A Son of the Soil
A workman is seated, perhaps in a tavern, with his left hand resting on a spade with the letter 'R' punched out on the handle. His right hand rests on a table in front of him, with his fore-finger extended indicating two coins. There is also an engraved metal tankard on the table. He is dressed in workman's clothes, a blue wool cap, and a moleskin (?) jacket with a bright red patterned waiscoat underneath. He wears a bandana around his neck and a a smock slung across his right shoulder. Behind him is a notice advertising for labourers to join the Army Works Corps in the Crimea. Light shines upon his face from the top-right of the painting.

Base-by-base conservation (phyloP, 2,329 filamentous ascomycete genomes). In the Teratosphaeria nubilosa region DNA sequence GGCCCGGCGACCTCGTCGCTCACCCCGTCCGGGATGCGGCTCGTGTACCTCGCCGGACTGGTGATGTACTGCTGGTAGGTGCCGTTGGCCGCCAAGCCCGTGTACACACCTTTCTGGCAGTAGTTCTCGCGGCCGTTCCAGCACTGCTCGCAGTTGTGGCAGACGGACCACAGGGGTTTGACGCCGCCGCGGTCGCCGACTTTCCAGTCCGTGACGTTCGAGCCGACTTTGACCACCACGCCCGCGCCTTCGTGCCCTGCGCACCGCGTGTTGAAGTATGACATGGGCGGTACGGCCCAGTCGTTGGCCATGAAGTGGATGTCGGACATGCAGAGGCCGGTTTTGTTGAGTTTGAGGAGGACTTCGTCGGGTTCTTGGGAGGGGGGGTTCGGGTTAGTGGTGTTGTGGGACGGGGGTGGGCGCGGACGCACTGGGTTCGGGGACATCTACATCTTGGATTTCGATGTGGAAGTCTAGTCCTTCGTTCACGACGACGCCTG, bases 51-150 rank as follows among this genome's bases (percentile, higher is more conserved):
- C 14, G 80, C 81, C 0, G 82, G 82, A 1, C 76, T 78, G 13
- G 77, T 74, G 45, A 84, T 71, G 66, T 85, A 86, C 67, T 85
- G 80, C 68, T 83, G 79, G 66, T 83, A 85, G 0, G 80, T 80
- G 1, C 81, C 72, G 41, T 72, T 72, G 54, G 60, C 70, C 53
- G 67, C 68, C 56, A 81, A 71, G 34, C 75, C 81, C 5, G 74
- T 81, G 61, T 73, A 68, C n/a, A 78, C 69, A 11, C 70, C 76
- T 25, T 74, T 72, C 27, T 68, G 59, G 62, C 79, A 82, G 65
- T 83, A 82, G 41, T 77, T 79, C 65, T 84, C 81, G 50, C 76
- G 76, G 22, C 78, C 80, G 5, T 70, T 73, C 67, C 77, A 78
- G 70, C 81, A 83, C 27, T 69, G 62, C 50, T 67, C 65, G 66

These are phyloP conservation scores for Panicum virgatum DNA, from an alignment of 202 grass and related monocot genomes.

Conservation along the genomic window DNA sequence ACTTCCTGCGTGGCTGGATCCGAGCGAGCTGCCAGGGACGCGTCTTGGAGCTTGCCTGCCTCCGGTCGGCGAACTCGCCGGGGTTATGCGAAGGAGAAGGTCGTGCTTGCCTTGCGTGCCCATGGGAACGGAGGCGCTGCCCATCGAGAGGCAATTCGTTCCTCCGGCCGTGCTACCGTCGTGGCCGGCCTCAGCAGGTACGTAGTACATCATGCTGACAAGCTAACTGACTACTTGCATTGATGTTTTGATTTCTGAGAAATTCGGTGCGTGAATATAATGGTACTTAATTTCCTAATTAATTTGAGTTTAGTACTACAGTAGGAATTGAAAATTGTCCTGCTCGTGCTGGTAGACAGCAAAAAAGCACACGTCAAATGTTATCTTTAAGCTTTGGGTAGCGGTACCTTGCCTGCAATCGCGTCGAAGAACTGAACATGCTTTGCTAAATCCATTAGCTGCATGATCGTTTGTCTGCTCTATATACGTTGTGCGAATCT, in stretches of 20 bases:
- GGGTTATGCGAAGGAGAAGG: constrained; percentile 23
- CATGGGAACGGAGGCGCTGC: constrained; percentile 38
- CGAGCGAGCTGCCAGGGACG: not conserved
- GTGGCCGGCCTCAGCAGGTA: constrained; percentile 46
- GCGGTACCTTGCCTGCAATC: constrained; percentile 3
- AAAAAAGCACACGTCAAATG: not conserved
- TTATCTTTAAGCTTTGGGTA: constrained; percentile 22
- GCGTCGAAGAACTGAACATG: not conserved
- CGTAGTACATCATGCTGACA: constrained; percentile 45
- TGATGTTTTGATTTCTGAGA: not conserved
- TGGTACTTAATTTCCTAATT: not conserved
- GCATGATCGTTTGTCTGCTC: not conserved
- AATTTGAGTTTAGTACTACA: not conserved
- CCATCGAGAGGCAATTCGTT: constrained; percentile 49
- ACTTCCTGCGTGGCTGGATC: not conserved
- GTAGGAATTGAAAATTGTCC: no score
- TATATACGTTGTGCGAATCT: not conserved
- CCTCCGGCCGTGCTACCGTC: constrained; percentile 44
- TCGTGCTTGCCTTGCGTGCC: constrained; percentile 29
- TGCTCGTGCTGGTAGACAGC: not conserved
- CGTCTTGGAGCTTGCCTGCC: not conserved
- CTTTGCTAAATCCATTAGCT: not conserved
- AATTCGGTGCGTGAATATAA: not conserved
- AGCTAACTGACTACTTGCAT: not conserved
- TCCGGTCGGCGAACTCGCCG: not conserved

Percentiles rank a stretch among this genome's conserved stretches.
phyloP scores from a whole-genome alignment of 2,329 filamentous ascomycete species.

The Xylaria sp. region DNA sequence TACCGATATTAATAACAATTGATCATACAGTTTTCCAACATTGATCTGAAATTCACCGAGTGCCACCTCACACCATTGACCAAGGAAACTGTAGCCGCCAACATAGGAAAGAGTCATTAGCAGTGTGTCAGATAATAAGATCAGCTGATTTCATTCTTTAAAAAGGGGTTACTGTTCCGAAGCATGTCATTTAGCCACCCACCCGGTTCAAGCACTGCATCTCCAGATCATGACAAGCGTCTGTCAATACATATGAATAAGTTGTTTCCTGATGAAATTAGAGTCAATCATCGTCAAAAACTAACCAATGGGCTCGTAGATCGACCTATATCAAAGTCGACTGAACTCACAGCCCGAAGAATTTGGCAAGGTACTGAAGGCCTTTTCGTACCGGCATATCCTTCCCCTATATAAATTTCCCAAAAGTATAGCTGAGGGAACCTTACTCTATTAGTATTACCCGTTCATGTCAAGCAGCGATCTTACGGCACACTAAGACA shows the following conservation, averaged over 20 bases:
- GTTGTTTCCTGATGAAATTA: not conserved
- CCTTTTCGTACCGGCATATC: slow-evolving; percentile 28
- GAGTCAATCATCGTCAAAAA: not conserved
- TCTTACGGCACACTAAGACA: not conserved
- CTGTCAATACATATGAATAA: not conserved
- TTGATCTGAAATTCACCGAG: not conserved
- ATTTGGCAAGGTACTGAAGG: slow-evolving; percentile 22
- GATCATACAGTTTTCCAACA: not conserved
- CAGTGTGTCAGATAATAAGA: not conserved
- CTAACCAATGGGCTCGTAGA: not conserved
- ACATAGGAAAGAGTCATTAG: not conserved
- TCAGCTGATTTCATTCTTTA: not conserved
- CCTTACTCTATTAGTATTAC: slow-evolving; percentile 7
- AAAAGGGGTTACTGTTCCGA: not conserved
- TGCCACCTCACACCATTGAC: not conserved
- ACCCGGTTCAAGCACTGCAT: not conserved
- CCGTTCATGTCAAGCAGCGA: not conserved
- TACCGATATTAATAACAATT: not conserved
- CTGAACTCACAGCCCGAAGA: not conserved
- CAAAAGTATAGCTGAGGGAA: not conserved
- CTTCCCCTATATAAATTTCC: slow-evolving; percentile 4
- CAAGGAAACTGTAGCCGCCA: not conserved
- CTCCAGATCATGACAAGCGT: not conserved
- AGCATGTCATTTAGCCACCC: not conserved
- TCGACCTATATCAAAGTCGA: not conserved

Gallery text panel The Pre-Raphaelites in their Time Britain's first and best-known radical art movement emerged from within the Royal Academy in 1848. Its original members were rebellious art students who were disillusioned with contemporary practice. They looked back to Italian art before Raphael, seeing the pre-1500 period as one of great sincerity. They called themselves the Pre-Raphaelite Brotherhood. In an age of rapid industrial and urban expansion, Pre-Raphaelite artists like Rossetti, Hunt and Millais, and pioneering design reformers such as William Morris, sought a return to pre-industrial values of art and design in truth to nature and materials, and good workmanship. In addition, the arts of the Middle Ages and Middle East were important sources of stylistic inspiration. The Bible, literature and contemporary life were preferred over subjects derived from classical mythology. The Brotherhood also rejected contrived studio lighting and took canvases outside to paint directly from nature. Although attempting to convey exactly what they saw, they created a heightened reality of dream-like intensity with minute details and bright, dazzling colours. Their art was a new kind of history painting for a new age.